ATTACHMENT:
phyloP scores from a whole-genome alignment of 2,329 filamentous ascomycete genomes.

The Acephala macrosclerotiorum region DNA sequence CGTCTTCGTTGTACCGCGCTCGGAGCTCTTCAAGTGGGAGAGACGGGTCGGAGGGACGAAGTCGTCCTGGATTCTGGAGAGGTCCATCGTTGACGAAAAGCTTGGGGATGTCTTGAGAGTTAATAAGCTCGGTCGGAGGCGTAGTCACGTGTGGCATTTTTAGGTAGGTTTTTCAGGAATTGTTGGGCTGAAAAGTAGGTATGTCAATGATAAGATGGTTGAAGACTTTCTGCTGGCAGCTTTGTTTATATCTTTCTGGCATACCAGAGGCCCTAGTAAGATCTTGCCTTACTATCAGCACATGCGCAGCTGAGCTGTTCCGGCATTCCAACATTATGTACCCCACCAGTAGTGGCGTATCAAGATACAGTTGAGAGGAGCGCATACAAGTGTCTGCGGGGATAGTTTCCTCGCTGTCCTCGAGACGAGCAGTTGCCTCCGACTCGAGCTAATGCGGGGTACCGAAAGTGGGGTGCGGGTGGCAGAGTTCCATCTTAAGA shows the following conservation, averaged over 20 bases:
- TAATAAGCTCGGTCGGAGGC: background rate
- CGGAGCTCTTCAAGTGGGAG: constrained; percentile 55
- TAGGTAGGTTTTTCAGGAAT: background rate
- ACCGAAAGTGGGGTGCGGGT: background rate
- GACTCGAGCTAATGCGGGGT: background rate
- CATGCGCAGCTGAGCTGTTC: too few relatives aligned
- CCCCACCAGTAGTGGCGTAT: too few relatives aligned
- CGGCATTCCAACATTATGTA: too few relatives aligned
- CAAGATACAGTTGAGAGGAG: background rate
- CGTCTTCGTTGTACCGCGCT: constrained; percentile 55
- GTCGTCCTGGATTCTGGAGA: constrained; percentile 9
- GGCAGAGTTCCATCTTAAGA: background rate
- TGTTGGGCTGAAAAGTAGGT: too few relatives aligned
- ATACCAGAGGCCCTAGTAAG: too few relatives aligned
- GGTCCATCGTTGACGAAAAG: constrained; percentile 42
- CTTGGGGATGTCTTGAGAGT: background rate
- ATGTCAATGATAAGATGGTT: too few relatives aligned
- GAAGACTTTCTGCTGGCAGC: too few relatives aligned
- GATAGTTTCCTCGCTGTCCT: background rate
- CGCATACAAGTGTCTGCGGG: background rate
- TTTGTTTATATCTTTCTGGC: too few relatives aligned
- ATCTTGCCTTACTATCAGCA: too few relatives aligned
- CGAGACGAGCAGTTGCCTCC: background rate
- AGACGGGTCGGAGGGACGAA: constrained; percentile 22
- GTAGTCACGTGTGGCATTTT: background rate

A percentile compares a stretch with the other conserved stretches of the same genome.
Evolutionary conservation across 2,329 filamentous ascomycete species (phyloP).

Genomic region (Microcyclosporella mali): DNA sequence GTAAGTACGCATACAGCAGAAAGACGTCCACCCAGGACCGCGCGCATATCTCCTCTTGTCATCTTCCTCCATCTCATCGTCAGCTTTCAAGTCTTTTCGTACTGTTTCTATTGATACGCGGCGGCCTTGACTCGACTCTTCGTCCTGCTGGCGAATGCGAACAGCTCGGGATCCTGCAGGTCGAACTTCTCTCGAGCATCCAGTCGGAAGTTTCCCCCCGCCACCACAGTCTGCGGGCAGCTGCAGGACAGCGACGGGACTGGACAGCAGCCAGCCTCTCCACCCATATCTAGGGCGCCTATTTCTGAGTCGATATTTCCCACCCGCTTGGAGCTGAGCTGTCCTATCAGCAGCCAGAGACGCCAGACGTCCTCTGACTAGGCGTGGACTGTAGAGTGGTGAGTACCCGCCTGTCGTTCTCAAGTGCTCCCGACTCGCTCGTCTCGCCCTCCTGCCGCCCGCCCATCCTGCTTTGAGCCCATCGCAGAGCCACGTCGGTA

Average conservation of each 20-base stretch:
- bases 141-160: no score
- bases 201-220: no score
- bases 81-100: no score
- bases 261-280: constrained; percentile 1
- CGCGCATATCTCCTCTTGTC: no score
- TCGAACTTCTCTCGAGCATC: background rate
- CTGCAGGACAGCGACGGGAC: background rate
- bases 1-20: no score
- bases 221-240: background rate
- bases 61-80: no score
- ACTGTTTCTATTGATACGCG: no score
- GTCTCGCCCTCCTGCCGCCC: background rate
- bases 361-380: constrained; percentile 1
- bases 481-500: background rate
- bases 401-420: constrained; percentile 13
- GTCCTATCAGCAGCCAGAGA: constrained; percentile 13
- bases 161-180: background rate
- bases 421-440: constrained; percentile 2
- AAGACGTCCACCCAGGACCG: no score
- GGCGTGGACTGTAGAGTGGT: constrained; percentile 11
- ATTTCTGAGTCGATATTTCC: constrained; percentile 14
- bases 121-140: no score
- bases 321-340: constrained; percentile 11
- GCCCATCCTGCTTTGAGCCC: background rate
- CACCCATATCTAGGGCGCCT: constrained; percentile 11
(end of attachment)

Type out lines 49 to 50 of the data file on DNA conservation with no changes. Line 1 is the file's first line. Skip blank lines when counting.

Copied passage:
- bases 421-440: constrained; percentile 2
- AAGACGTCCACCCAGGACCG: no score